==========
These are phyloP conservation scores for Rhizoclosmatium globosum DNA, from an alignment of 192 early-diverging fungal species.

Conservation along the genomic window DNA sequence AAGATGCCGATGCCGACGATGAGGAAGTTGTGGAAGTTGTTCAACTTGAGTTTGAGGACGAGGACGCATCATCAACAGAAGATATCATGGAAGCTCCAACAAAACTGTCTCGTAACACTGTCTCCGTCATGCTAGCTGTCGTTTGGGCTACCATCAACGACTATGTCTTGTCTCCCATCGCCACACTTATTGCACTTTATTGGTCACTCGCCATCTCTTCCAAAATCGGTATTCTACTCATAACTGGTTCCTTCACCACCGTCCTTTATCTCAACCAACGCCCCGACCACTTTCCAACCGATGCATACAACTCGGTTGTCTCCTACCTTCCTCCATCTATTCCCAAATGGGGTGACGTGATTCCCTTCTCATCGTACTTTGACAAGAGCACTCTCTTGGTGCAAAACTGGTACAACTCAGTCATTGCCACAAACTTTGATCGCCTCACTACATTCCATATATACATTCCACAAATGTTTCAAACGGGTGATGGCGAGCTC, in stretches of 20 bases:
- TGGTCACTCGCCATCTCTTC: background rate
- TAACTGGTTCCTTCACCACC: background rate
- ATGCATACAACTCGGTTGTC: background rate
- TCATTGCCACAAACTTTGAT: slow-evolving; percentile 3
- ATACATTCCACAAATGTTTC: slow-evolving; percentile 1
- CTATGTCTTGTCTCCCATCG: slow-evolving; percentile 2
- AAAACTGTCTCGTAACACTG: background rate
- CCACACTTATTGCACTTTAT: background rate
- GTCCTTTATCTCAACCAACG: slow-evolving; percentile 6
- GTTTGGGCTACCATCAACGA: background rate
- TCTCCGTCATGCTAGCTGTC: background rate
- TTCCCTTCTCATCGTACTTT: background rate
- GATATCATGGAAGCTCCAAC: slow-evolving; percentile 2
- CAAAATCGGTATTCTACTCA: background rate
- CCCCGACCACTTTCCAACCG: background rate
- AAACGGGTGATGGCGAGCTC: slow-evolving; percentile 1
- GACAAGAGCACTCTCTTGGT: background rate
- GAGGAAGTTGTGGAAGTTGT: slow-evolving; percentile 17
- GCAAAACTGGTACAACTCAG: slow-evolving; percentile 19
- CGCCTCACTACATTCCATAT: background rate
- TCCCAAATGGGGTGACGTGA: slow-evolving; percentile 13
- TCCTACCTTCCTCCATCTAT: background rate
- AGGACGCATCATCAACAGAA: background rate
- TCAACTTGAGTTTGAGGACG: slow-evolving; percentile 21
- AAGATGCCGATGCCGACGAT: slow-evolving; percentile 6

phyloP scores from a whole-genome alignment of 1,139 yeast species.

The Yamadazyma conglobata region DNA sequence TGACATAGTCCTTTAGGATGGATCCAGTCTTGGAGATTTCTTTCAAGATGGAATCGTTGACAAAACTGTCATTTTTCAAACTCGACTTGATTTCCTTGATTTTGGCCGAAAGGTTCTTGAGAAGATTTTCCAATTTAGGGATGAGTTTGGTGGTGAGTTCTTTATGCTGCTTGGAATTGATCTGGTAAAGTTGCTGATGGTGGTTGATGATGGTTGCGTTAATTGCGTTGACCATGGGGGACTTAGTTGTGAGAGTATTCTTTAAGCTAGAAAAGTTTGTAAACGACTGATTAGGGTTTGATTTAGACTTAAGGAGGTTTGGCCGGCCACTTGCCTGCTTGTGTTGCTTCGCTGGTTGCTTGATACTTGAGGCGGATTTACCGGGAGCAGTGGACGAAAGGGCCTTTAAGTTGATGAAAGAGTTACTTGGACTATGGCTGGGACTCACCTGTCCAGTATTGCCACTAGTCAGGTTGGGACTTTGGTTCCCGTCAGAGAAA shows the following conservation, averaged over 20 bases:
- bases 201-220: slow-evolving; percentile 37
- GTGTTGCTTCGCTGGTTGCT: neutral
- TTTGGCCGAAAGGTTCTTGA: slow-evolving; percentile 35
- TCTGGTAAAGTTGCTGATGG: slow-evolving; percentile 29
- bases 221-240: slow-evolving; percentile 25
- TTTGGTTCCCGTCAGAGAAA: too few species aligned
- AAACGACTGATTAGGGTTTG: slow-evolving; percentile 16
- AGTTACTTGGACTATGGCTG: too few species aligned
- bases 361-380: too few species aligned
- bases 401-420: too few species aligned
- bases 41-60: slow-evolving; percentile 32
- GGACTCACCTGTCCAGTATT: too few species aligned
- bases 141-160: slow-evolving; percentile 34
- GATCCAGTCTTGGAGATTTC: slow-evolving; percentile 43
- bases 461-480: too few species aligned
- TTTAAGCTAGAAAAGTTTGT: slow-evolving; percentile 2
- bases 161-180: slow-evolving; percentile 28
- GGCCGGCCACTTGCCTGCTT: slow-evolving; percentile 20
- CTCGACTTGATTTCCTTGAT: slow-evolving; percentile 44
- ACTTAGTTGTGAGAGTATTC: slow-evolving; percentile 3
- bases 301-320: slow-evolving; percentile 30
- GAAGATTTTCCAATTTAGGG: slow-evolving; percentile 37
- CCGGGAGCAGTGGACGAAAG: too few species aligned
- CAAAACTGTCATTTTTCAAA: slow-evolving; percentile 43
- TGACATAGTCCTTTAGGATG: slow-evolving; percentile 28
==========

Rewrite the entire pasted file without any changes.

These are phyloP conservation scores for Rhizoclosmatium globosum DNA, from an alignment of 192 early-diverging fungal species.

Conservation along the genomic window DNA sequence AAGATGCCGATGCCGACGATGAGGAAGTTGTGGAAGTTGTTCAACTTGAGTTTGAGGACGAGGACGCATCATCAACAGAAGATATCATGGAAGCTCCAACAAAACTGTCTCGTAACACTGTCTCCGTCATGCTAGCTGTCGTTTGGGCTACCATCAACGACTATGTCTTGTCTCCCATCGCCACACTTATTGCACTTTATTGGTCACTCGCCATCTCTTCCAAAATCGGTATTCTACTCATAACTGGTTCCTTCACCACCGTCCTTTATCTCAACCAACGCCCCGACCACTTTCCAACCGATGCATACAACTCGGTTGTCTCCTACCTTCCTCCATCTATTCCCAAATGGGGTGACGTGATTCCCTTCTCATCGTACTTTGACAAGAGCACTCTCTTGGTGCAAAACTGGTACAACTCAGTCATTGCCACAAACTTTGATCGCCTCACTACATTCCATATATACATTCCACAAATGTTTCAAACGGGTGATGGCGAGCTC, in stretches of 20 bases:
- TGGTCACTCGCCATCTCTTC: background rate
- TAACTGGTTCCTTCACCACC: background rate
- ATGCATACAACTCGGTTGTC: background rate
- TCATTGCCACAAACTTTGAT: slow-evolving; percentile 3
- ATACATTCCACAAATGTTTC: slow-evolving; percentile 1
- CTATGTCTTGTCTCCCATCG: slow-evolving; percentile 2
- AAAACTGTCTCGTAACACTG: background rate
- CCACACTTATTGCACTTTAT: background rate
- GTCCTTTATCTCAACCAACG: slow-evolving; percentile 6
- GTTTGGGCTACCATCAACGA: background rate
- TCTCCGTCATGCTAGCTGTC: background rate
- TTCCCTTCTCATCGTACTTT: background rate
- GATATCATGGAAGCTCCAAC: slow-evolving; percentile 2
- CAAAATCGGTATTCTACTCA: background rate
- CCCCGACCACTTTCCAACCG: background rate
- AAACGGGTGATGGCGAGCTC: slow-evolving; percentile 1
- GACAAGAGCACTCTCTTGGT: background rate
- GAGGAAGTTGTGGAAGTTGT: slow-evolving; percentile 17
- GCAAAACTGGTACAACTCAG: slow-evolving; percentile 19
- CGCCTCACTACATTCCATAT: background rate
- TCCCAAATGGGGTGACGTGA: slow-evolving; percentile 13
- TCCTACCTTCCTCCATCTAT: background rate
- AGGACGCATCATCAACAGAA: background rate
- TCAACTTGAGTTTGAGGACG: slow-evolving; percentile 21
- AAGATGCCGATGCCGACGAT: slow-evolving; percentile 6

phyloP scores from a whole-genome alignment of 1,139 yeast species.

The Yamadazyma conglobata region DNA sequence TGACATAGTCCTTTAGGATGGATCCAGTCTTGGAGATTTCTTTCAAGATGGAATCGTTGACAAAACTGTCATTTTTCAAACTCGACTTGATTTCCTTGATTTTGGCCGAAAGGTTCTTGAGAAGATTTTCCAATTTAGGGATGAGTTTGGTGGTGAGTTCTTTATGCTGCTTGGAATTGATCTGGTAAAGTTGCTGATGGTGGTTGATGATGGTTGCGTTAATTGCGTTGACCATGGGGGACTTAGTTGTGAGAGTATTCTTTAAGCTAGAAAAGTTTGTAAACGACTGATTAGGGTTTGATTTAGACTTAAGGAGGTTTGGCCGGCCACTTGCCTGCTTGTGTTGCTTCGCTGGTTGCTTGATACTTGAGGCGGATTTACCGGGAGCAGTGGACGAAAGGGCCTTTAAGTTGATGAAAGAGTTACTTGGACTATGGCTGGGACTCACCTGTCCAGTATTGCCACTAGTCAGGTTGGGACTTTGGTTCCCGTCAGAGAAA shows the following conservation, averaged over 20 bases:
- bases 201-220: slow-evolving; percentile 37
- GTGTTGCTTCGCTGGTTGCT: neutral
- TTTGGCCGAAAGGTTCTTGA: slow-evolving; percentile 35
- TCTGGTAAAGTTGCTGATGG: slow-evolving; percentile 29
- bases 221-240: slow-evolving; percentile 25
- TTTGGTTCCCGTCAGAGAAA: too few species aligned
- AAACGACTGATTAGGGTTTG: slow-evolving; percentile 16
- AGTTACTTGGACTATGGCTG: too few species aligned
- bases 361-380: too few species aligned
- bases 401-420: too few species aligned
- bases 41-60: slow-evolving; percentile 32
- GGACTCACCTGTCCAGTATT: too few species aligned
- bases 141-160: slow-evolving; percentile 34
- GATCCAGTCTTGGAGATTTC: slow-evolving; percentile 43
- bases 461-480: too few species aligned
- TTTAAGCTAGAAAAGTTTGT: slow-evolving; percentile 2
- bases 161-180: slow-evolving; percentile 28
- GGCCGGCCACTTGCCTGCTT: slow-evolving; percentile 20
- CTCGACTTGATTTCCTTGAT: slow-evolving; percentile 44
- ACTTAGTTGTGAGAGTATTC: slow-evolving; percentile 3
- bases 301-320: slow-evolving; percentile 30
- GAAGATTTTCCAATTTAGGG: slow-evolving; percentile 37
- CCGGGAGCAGTGGACGAAAG: too few species aligned
- CAAAACTGTCATTTTTCAAA: slow-evolving; percentile 43
- TGACATAGTCCTTTAGGATG: slow-evolving; percentile 28